The Fall 2018 class of Appalachian Regional Healthcare (ARH) Scholars includes students from all over the region, in various stages of life with one common goal – to make a difference in healthcare throughout Appalachia. Twice a year, students from across the region are invited to apply for the ARH Scholars program. Recipients are awarded a $5,000 academic scholarship to pursue a degree in healthcare.
Connor Leisge grew up in Harlan County, Kentucky, and he’s setting himself up to give back to that same community. He’s currently enrolled in the College of Dentistry at the University of Kentucky (UK). Connor decided to pursue the medical field in high school after his positive experience with the nurses and doctors who cared for him during a long hospital visit.
“When I was a sophomore in high school, I had a major chest reconstructive surgery done,” Connor says. “I had a condition called pectus excavatum, a birth defect in your sternum which makes it curve inward like you’ve got a hole in your chest. I was very self-conscious about it, which is why it took me so long to seek treatment. While I was in the hospital, the nurses, the doctors, everybody was fantastic. As hard as the experience was physically, emotionally I was perfectly stable because the nurses and doctors were so great.”
Overall, Connor spent 33 days with the medical staff. While many might choose to focus on the obvious negatives of a lengthy hospital stay, post-major surgery, Connor was simply grateful for the caregivers and medical staff who encouraged him daily on his road to healing and recovery.
“That was pretty life changing,” Connor says. “It definitely sparked my interest in the medical field. I wanted to give back and help people’s lives like mine was helped.”
Pursuing higher education in healthcare has always been a goal of Connor’s and he’s thankful to ARH for helping him along this path. His biggest inspiration comes from his grandfather, who instilled in him the determination to pursue this goal.
“At a young age, my grandfather made the importance of education apparent for me and my cousins,” he says. “His story of barely getting through high school but then getting his degree in education and later becoming principal and superintendent in Pineville, Kentucky, was a big inspiration for me.”
This motivation to make higher learning a priority led Connor to dentistry, a field he described as the obvious career path to follow.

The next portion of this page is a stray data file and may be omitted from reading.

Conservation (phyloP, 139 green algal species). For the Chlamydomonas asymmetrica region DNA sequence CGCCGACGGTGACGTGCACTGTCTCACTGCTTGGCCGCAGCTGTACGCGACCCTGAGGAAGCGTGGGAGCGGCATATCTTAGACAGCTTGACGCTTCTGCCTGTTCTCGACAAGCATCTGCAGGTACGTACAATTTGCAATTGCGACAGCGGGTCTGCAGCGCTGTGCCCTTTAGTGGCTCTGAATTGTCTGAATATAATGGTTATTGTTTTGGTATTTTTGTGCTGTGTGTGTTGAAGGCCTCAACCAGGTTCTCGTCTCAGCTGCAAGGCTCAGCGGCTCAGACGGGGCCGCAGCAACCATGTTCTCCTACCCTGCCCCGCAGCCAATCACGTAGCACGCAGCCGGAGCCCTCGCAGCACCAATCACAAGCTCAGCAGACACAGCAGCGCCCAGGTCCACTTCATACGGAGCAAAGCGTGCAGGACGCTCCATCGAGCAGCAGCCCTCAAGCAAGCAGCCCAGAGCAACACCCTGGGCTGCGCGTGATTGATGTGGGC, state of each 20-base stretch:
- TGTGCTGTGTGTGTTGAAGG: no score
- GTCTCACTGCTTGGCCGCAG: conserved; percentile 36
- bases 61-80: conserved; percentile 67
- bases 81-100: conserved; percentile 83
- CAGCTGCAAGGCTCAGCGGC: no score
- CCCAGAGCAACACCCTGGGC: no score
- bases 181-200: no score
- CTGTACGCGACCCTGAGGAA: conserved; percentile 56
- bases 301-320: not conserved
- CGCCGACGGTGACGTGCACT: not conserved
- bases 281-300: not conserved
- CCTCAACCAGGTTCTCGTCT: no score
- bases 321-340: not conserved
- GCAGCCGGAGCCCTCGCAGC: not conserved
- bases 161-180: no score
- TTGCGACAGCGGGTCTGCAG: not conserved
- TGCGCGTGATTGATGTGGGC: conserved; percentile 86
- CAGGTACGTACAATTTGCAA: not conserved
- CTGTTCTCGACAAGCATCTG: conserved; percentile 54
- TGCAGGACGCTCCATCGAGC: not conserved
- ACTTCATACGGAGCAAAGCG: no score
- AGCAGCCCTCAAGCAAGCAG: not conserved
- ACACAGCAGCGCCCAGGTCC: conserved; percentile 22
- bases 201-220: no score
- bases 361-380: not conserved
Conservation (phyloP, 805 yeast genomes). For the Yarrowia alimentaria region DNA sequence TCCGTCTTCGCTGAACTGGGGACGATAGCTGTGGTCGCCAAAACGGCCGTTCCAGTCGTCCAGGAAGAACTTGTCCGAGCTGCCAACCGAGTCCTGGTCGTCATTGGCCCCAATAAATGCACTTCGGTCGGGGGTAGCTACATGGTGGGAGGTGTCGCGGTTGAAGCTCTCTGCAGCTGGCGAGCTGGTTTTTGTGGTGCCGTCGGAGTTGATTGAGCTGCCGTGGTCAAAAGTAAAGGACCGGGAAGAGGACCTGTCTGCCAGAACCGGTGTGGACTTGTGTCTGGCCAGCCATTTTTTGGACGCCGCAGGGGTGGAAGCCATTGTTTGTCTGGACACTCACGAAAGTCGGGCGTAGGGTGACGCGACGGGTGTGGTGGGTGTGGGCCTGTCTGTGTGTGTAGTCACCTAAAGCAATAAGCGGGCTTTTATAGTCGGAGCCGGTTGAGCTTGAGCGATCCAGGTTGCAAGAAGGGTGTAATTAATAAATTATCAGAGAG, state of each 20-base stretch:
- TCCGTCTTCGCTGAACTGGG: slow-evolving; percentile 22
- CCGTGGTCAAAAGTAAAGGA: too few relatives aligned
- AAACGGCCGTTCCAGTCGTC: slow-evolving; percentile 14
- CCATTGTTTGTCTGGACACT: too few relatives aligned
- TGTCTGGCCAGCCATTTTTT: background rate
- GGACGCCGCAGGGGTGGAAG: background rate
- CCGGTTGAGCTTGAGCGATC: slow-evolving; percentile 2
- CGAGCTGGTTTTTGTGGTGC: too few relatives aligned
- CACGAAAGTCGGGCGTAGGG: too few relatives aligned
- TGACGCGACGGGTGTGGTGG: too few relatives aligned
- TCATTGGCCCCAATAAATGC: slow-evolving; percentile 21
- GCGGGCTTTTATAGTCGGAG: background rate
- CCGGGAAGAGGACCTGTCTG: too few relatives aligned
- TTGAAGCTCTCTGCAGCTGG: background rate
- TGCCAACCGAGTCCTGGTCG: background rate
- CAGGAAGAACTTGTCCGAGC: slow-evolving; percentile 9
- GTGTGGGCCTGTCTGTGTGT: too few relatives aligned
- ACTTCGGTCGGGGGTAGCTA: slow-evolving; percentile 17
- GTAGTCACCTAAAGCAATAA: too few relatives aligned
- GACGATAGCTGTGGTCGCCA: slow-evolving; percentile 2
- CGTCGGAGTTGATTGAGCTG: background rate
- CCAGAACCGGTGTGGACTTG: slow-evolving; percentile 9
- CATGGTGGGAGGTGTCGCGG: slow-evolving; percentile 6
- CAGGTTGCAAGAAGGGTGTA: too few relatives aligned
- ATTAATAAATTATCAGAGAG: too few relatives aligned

“One thing I cherished growing up was that I had very good hand skills,” Connor says. “I loved to draw, I loved artsy things. It just clicked in high school that I had good hand skills and it took good hand skills to be a dentist.”
Connor found out about the ARH Scholars program through his girlfriend, who is also an ARH Scholar. When he found out he won, Connor was delighted ARH valued his determination to give back to his hometown in Harlan through volunteerism and the dental services he hopes to one day provide.
“A lot of people in Harlan that I know can’t wait to get out of here and never come back,” he says. “I’m glad ARH noticed that I feel differently. I want to build it up to be something to be proud of.”
“The scholars are selected by the ARH Scholars Judging Committee,” says Danya Anderson, ARH Scholars Coordinator. “Once I receive the applications, I prepare them to be sent to the committee by making them a ‘blind’ application, which makes it fair for each applicant. The Scholars award is paid in two installments of $2,500 directly to the school. One is payable after verification and the other is paid the following year. For this round, we had 73 applicants with 10 finalists awarded.”
So far on his route to becoming a dentist, Connor has volunteered with Mission Lexington, an organization dedicated to giving dental care to Lexington residents at or below the poverty line. He’s also worked with children as part of the dental program at UK, which is important to him, as he wants to act as an inspiration to the future generation of Harlan County.
“I want to point out to kids that just because they’re from somewhere like Harlan, becoming a dentist or a doctor isn’t unobtainable,” Connor says. “If they want to do that, they should go
Connor eventually intends to open his own practice in Harlan County, with a mission for his practice to be a positive force in both the community and the medical field overall.
“I want to be able to build relationships with my patients and get rid of the negative stigma of going to the doctor,” he says. “I want to build people’s self-confidence up, to make them healthier physically but also mentally.”